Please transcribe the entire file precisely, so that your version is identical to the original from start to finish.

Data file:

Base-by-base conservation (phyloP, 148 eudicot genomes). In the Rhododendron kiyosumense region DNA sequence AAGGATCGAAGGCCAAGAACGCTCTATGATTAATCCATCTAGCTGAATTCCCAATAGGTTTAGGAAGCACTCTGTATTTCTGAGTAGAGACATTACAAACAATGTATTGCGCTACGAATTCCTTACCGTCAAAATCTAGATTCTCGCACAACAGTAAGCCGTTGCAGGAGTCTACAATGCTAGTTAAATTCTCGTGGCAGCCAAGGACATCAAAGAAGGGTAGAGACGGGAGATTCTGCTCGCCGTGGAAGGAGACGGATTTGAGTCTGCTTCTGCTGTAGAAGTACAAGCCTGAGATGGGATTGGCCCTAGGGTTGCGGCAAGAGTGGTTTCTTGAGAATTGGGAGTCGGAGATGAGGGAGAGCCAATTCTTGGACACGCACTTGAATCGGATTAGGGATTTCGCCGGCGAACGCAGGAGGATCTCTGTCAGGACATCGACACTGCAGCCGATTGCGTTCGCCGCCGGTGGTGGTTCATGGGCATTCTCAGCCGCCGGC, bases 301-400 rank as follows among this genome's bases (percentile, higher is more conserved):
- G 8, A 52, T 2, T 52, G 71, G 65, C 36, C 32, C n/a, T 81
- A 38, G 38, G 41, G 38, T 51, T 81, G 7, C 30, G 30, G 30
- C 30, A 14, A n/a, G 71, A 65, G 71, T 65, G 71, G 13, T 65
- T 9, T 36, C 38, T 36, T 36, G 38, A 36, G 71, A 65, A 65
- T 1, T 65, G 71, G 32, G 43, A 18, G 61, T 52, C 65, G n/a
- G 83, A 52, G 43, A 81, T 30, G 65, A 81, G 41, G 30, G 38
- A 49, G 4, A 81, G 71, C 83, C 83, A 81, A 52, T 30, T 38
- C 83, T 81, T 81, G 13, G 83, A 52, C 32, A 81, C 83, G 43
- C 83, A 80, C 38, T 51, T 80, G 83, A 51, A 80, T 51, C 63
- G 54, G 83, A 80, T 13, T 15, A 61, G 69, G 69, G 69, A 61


Base-by-base conservation (phyloP, 148 eudicot genomes). In the Rhododendron kiyosumense region DNA sequence AAGGATCGAAGGCCAAGAACGCTCTATGATTAATCCATCTAGCTGAATTCCCAATAGGTTTAGGAAGCACTCTGTATTTCTGAGTAGAGACATTACAAACAATGTATTGCGCTACGAATTCCTTACCGTCAAAATCTAGATTCTCGCACAACAGTAAGCCGTTGCAGGAGTCTACAATGCTAGTTAAATTCTCGTGGCAGCCAAGGACATCAAAGAAGGGTAGAGACGGGAGATTCTGCTCGCCGTGGAAGGAGACGGATTTGAGTCTGCTTCTGCTGTAGAAGTACAAGCCTGAGATGGGATTGGCCCTAGGGTTGCGGCAAGAGTGGTTTCTTGAGAATTGGGAGTCGGAGATGAGGGAGAGCCAATTCTTGGACACGCACTTGAATCGGATTAGGGATTTCGCCGGCGAACGCAGGAGGATCTCTGTCAGGACATCGACACTGCAGCCGATTGCGTTCGCCGCCGGTGGTGGTTCATGGGCATTCTCAGCCGCCGGC, bases 301-400 rank as follows among this genome's bases (percentile, higher is more conserved):
- G 8, A 52, T 2, T 52, G 71, G 65, C 36, C 32, C n/a, T 81
- A 38, G 38, G 41, G 38, T 51, T 81, G 7, C 30, G 30, G 30
- C 30, A 14, A n/a, G 71, A 65, G 71, T 65, G 71, G 13, T 65
- T 9, T 36, C 38, T 36, T 36, G 38, A 36, G 71, A 65, A 65
- T 1, T 65, G 71, G 32, G 43, A 18, G 61, T 52, C 65, G n/a
- G 83, A 52, G 43, A 81, T 30, G 65, A 81, G 41, G 30, G 38
- A 49, G 4, A 81, G 71, C 83, C 83, A 81, A 52, T 30, T 38
- C 83, T 81, T 81, G 13, G 83, A 52, C 32, A 81, C 83, G 43
- C 83, A 80, C 38, T 51, T 80, G 83, A 51, A 80, T 51, C 63
- G 54, G 83, A 80, T 13, T 15, A 61, G 69, G 69, G 69, A 61